Monday, November 28, 2005

Satrapi blogs at NYT

Marjane Satrapi now has a regular gig at the New York Times website, alas hidden behind the subscription wall. Not enough has leaked about the content or how long this will run to tempt me into using up the 14-day trial (much less subscribing). Some observations and a panel or two can be found at if:book, focusing mainly on the images, not content.

Sunday, November 27, 2005

Global Voices Online

Global Voices Online - The world is talking. Are you listening? I've added a link to Global Voices Online to the sidebar, a site I encourage my readers to check out and revisit frequently. One thing I've noticed over the years as I've sought out books for Rights Readers to take on is that when I spot a non-North American or European author, the chances shoot way up that the narrative will naturally touch on human rights issues that are our raison d’√™tre. Likewise, investigating global blogs, once you begin looking beyond North America, one does not have to search far to find bloggers writing about the issues we are concerned with. Global Voices Online is an invaluable resource in providing us with great international insights.

Wednesday, November 23, 2005

"Masters of American Comics" Exhibit

If you've been noticing a sudden blitz in the media coverage of comic books in the L.A. media, it's all inspired by the "Masters of American Comics" joint exhibits opening this week at MOCA and the Hammer. Perfectly timed for Rights Readers' first venture into the comic book world with Persepolis. Anyone up for a field trip?

Los Angeles Times review of "Masters"

Masters of American Comics (MOCA)

Masters of American Comics (Hammer)

Tuesday, November 22, 2005

Marjane Satrapi Profile in LAT

Following our wonderful discussion of Ken Wiwa's In the Shadow of a Saint last weekend, right on cue, the Los Angeles Times runs a profile of our December author, Marjane Satrapi! So a question for our Readers to contemplate... what would West Point cadets get out of reading this book?

Monday, November 21, 2005

For March: A Death in Brazil

Yesterday we selected A Death in Brazil by Peter Robb for February. Here's the cover description:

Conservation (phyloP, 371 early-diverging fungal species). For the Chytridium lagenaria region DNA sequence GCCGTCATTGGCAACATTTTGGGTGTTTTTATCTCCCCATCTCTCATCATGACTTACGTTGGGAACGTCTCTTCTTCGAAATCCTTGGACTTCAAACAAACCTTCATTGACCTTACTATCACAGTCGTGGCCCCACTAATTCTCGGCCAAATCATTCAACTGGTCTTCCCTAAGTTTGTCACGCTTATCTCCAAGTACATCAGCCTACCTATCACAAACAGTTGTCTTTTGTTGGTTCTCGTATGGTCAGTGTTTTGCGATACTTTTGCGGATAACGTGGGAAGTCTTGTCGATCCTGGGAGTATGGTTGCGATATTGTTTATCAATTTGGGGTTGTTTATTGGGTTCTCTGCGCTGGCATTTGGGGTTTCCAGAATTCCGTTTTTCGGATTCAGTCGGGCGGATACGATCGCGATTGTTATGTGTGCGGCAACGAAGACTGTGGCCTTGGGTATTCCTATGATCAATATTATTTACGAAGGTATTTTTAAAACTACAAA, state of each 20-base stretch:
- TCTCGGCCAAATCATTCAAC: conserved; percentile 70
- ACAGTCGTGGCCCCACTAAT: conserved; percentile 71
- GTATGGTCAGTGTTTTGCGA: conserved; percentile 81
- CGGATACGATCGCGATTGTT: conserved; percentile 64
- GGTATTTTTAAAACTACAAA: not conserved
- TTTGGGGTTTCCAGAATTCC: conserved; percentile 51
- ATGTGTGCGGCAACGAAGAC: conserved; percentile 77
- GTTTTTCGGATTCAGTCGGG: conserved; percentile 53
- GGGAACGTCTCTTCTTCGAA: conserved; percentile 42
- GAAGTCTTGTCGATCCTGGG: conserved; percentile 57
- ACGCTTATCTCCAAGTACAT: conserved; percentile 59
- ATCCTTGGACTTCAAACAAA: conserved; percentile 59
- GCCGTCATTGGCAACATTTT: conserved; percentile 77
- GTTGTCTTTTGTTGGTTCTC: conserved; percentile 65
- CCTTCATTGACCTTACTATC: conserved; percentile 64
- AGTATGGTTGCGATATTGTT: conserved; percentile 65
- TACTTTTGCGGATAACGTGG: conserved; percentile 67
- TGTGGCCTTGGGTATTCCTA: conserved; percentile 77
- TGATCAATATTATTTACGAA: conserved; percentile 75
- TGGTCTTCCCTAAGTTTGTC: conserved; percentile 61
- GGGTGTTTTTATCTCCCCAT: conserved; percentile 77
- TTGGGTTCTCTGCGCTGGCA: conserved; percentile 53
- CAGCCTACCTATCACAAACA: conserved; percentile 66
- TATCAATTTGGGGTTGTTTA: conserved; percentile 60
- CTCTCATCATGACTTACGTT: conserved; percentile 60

Deliciously sensuous and fascinating, Robb renders in vivid detail the intoxicating pleasures of Brazil’s food, music, literature, and landscape as he travels not only cross country but also back in time—from the days of slavery to modern day political intrigue and murder. Spellbinding and revelatory, Peter Robb paints a multi-layered portrait of Brazil as a country of intoxicating and passionate extreme.

Sunday, November 20, 2005

Kids with Cameras

Group 22 has a busy weekend with our annual appearance in the Doo-Dah Parade and our Rights Readers discussion Sunday evening. In anticipation of having photos to document some of our activities, I have added a Flickr badge to the website which will from time to time feature Group 22 pix. Right now though, we have a few selections from one of the children featured in the documentary film Born into Brothels-- there's also a book version-- about children in India documenting their own lives with the aid of photographer Zana Briski. Click the badge to see enlarged versions. For more information on the project visit the Kids with Cameras site. If the photos look vaguely familiar to some, they were once also featured in an Amnesty International Wall Calendar. (This year's calendar can be found here or here-- a great gift!)

November 20 is International Children's Day, so this post is our little celebration. Visit the Amnesty site for more ways to commemorate the occasion.

Thursday, November 17, 2005

Tom Goldstein testifies on Streamlined Procedures Act

The Los Angeles Times reports: Tom Goldstein, one of the speakers at our September Stanley Williams event, testified before the Senate Judiciary Committee yesterday regarding the Streamlined Procedures Act and the effect it would have on exonerees like himself. Goldstein spent 24 years in prison for a murder he did not commit. From the LAT article:

Goldstein, 56, now works as a paralegal. He has gone to Washington twice in an effort to defeat the Senate bill — and companion legislation in the House — which he says "would deny review of many death penalty cases by the federal courts…. If this law was in effect when I was going through the system, I would still be in prison."

The Justice Project has more information plus action items.

Wednesday, November 16, 2005

Niger Delta in the News

The Los Angeles Times reports on the "combustible" situation in the Niger Delta:

Ten years after Nigerian authorities executed Niger Delta writer and community activist Ken Saro-Wiwa, popular anger and unrest continue to grow, while warnings of a calamitous slide into violence abound. Saro-Wiwa campaigned for a greater share of oil wealth for the population and protested environmental damage, but little progress has been made since his death...